DEAR EDITOR:

Having moved to Morgan County some 25 years ago, I can say without reservation that this is a good place to live. Yet during this past quarter century, with regard to integration, there have been some conspicuous examples of change adopted with good intentions in mind, but rendering minimal change to the status quo.

Before going further, allow me to offer what I believe is requisite of true integration. Two fundamental ingredients are necessary. The first is mutual respect whereby both blacks and whites are able to attain a style of self-envisioned existence without infringing on or being frustrated by the other. The second ingredient is freedom of self-determination that will allow for the intermingling of lifestyles among both groups.

Throughout the years that I have worked and lived in Madison and Morgan County, many activities have been generated with underlying good intentions while still missing bona fide opportunity to truly integrate our community.

For me, it is not integration when members of the black community are assimilated and accepted into an already established set of norms and codes of behavior defined and maintained by members of the white community. One example of integration unrealized was on display in August 2018 when not one of the 27 newly-hired teachers seen in a published photo was anyone with whom our black students identified as looking like them.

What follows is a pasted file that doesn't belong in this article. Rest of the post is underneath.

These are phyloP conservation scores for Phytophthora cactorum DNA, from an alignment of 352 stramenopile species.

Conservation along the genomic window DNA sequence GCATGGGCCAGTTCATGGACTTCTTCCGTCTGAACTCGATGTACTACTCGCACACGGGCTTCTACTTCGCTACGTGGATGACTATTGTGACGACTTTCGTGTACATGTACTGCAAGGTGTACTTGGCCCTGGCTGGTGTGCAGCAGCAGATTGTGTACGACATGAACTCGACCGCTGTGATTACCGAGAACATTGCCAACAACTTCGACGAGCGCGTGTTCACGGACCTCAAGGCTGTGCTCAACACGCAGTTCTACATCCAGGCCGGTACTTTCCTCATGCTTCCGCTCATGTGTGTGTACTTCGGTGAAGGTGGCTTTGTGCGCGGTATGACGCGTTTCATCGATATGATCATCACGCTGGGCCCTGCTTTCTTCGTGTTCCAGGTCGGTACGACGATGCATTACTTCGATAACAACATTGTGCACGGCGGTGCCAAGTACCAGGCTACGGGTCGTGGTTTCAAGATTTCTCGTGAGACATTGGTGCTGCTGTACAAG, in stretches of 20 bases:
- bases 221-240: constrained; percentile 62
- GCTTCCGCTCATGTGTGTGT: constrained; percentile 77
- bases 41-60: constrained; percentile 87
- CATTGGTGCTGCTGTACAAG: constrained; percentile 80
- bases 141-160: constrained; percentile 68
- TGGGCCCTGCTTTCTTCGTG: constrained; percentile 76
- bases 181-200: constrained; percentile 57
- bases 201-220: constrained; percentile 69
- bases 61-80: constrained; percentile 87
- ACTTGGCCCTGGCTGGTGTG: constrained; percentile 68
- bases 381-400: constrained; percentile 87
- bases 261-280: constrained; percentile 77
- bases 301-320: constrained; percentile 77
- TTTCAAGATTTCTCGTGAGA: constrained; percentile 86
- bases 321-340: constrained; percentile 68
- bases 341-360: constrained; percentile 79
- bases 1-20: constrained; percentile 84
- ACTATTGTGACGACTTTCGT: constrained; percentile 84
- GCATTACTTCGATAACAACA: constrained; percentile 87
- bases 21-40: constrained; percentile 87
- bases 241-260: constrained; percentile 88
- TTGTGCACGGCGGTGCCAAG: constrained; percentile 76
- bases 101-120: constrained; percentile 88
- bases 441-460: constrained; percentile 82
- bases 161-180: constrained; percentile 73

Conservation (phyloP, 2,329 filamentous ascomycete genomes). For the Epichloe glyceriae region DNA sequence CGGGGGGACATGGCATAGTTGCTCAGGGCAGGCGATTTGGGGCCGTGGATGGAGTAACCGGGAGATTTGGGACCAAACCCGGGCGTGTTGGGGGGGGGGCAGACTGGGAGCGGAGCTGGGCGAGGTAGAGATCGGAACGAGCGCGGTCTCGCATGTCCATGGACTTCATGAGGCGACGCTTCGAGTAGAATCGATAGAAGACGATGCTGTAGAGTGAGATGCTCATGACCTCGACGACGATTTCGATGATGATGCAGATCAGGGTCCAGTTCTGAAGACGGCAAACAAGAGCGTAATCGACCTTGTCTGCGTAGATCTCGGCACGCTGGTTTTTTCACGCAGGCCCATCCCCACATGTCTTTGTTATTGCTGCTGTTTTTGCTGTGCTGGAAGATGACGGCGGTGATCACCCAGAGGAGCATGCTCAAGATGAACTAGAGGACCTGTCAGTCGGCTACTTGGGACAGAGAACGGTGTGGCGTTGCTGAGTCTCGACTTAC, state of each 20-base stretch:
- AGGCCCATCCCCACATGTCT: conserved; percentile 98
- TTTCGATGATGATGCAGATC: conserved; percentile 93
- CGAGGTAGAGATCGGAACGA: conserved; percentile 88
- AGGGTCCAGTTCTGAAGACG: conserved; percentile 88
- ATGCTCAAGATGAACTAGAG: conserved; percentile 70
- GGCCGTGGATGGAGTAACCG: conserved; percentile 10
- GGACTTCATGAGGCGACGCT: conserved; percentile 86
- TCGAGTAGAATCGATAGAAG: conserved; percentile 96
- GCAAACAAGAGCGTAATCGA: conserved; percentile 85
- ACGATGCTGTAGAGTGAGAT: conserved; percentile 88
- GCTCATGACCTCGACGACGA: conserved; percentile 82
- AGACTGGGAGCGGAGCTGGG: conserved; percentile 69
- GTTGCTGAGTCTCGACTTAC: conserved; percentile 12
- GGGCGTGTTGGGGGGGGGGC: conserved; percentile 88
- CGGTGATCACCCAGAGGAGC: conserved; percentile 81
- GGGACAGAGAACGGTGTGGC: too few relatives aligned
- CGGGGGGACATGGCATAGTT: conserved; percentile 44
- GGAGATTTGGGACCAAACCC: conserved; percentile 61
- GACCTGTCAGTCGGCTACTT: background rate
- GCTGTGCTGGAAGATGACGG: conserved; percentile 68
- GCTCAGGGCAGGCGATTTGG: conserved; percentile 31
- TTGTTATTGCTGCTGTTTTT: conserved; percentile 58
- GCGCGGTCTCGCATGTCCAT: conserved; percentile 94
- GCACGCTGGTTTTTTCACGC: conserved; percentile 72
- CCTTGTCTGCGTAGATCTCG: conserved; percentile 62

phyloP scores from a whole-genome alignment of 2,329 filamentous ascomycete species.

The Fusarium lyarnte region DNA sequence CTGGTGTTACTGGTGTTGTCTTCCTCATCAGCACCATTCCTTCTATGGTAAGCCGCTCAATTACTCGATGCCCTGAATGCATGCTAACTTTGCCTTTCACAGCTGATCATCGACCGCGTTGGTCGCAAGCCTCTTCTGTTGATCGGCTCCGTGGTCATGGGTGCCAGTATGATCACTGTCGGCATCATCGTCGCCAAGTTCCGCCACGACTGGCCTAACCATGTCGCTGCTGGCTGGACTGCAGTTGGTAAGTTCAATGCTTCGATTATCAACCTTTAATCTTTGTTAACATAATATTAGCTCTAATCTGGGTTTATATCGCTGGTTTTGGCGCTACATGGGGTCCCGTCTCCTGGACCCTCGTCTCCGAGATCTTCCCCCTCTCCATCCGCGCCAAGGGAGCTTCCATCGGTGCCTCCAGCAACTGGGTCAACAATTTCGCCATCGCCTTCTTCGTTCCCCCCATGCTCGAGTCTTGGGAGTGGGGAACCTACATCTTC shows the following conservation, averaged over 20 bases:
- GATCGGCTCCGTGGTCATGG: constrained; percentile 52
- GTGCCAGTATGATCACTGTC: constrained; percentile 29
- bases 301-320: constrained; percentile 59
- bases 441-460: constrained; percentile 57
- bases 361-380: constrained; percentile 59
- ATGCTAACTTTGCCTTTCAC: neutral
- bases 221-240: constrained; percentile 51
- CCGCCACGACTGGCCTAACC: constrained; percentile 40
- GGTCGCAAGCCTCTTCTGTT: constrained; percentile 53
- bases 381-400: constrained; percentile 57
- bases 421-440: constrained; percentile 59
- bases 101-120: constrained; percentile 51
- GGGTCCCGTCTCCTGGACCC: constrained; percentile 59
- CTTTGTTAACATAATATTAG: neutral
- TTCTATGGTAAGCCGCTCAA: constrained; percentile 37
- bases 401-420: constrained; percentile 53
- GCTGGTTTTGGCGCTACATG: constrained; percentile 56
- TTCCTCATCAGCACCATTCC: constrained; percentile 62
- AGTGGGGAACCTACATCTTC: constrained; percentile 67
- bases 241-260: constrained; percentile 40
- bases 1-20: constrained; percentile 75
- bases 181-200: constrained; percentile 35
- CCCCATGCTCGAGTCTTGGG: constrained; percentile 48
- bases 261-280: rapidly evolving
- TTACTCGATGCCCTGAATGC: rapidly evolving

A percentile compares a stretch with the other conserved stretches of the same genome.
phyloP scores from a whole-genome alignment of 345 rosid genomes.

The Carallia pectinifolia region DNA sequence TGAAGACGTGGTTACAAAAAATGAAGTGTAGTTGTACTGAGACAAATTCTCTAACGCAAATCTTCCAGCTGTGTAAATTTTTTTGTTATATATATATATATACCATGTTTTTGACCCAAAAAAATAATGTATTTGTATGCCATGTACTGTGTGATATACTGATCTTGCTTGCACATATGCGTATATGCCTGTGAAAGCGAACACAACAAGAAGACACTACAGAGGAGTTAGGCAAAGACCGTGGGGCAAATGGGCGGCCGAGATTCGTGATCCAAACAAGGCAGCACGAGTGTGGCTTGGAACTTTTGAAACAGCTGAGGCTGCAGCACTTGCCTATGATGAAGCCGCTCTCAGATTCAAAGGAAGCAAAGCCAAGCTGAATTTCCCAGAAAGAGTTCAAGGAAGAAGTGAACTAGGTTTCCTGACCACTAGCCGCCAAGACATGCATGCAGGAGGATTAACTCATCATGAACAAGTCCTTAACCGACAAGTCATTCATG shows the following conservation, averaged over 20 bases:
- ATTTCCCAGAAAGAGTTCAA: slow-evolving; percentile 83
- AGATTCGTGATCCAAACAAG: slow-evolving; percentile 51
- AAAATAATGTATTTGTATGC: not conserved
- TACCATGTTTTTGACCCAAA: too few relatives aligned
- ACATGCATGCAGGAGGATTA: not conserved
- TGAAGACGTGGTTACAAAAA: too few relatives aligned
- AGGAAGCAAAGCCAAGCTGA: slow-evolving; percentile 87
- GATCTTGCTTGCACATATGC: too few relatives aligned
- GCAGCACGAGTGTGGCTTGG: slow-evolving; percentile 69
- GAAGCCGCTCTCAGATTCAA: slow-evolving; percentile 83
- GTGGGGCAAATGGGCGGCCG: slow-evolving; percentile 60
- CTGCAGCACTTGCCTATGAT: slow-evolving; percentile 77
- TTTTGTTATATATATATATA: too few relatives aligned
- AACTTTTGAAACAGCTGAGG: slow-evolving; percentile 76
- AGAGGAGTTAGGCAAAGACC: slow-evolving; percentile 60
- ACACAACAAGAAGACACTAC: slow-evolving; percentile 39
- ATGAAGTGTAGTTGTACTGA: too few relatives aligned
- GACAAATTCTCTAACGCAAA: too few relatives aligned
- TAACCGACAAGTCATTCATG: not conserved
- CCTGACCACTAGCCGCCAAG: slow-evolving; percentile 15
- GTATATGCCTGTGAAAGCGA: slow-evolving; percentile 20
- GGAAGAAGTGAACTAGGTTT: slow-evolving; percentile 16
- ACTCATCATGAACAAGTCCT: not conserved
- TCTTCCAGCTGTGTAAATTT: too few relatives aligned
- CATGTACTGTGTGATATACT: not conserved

Authentic integration allows for free participation by all members within a community while catering to the full expression of self in a dynamic society as determined by the will of the people.

The May 27 “Live on the Lawn” Concert held on the fields of the original middle school was such an activity. The brainchild of Bob Mackey and Carrie Peters-Reid and promoted by the Chamber of Commerce invited all community members to join the festivities orchestrated on grounds in the heart of that black neighborhood.

True integration exists when people adopt bilateral approaches that involve both blacks and whites. To that end, we can never say we’ve done enough.

Peter Wibell,

Rutledge

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